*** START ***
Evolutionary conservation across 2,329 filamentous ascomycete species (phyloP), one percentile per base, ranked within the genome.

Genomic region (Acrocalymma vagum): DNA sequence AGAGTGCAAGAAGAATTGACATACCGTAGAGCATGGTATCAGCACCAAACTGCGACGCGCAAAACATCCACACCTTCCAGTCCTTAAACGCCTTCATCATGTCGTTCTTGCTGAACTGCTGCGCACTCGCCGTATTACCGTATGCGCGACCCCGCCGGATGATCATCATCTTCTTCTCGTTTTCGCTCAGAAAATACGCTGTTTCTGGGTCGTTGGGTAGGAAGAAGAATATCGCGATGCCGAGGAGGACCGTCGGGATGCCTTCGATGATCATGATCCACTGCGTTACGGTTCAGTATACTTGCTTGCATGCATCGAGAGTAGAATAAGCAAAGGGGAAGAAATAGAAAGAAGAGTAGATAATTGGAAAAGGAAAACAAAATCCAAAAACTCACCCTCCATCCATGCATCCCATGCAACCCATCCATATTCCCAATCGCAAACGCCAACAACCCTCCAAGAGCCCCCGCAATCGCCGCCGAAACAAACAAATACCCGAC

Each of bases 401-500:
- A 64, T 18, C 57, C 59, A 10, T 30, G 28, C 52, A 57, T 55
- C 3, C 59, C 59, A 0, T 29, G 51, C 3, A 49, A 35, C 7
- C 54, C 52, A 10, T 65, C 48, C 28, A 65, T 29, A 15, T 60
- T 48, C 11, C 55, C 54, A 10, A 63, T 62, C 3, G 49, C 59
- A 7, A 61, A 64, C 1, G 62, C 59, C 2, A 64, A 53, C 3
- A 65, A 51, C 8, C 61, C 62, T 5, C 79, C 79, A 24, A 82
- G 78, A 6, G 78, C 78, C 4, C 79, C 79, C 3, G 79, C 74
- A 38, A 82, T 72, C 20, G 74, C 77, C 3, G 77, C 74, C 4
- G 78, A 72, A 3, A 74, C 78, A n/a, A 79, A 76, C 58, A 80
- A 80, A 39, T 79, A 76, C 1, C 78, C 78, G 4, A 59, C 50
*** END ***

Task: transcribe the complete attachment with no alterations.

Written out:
Evolutionary conservation across 2,329 filamentous ascomycete species (phyloP), one percentile per base, ranked within the genome.

Genomic region (Acrocalymma vagum): DNA sequence AGAGTGCAAGAAGAATTGACATACCGTAGAGCATGGTATCAGCACCAAACTGCGACGCGCAAAACATCCACACCTTCCAGTCCTTAAACGCCTTCATCATGTCGTTCTTGCTGAACTGCTGCGCACTCGCCGTATTACCGTATGCGCGACCCCGCCGGATGATCATCATCTTCTTCTCGTTTTCGCTCAGAAAATACGCTGTTTCTGGGTCGTTGGGTAGGAAGAAGAATATCGCGATGCCGAGGAGGACCGTCGGGATGCCTTCGATGATCATGATCCACTGCGTTACGGTTCAGTATACTTGCTTGCATGCATCGAGAGTAGAATAAGCAAAGGGGAAGAAATAGAAAGAAGAGTAGATAATTGGAAAAGGAAAACAAAATCCAAAAACTCACCCTCCATCCATGCATCCCATGCAACCCATCCATATTCCCAATCGCAAACGCCAACAACCCTCCAAGAGCCCCCGCAATCGCCGCCGAAACAAACAAATACCCGAC

Each of bases 401-500:
- A 64, T 18, C 57, C 59, A 10, T 30, G 28, C 52, A 57, T 55
- C 3, C 59, C 59, A 0, T 29, G 51, C 3, A 49, A 35, C 7
- C 54, C 52, A 10, T 65, C 48, C 28, A 65, T 29, A 15, T 60
- T 48, C 11, C 55, C 54, A 10, A 63, T 62, C 3, G 49, C 59
- A 7, A 61, A 64, C 1, G 62, C 59, C 2, A 64, A 53, C 3
- A 65, A 51, C 8, C 61, C 62, T 5, C 79, C 79, A 24, A 82
- G 78, A 6, G 78, C 78, C 4, C 79, C 79, C 3, G 79, C 74
- A 38, A 82, T 72, C 20, G 74, C 77, C 3, G 77, C 74, C 4
- G 78, A 72, A 3, A 74, C 78, A n/a, A 79, A 76, C 58, A 80
- A 80, A 39, T 79, A 76, C 1, C 78, C 78, G 4, A 59, C 50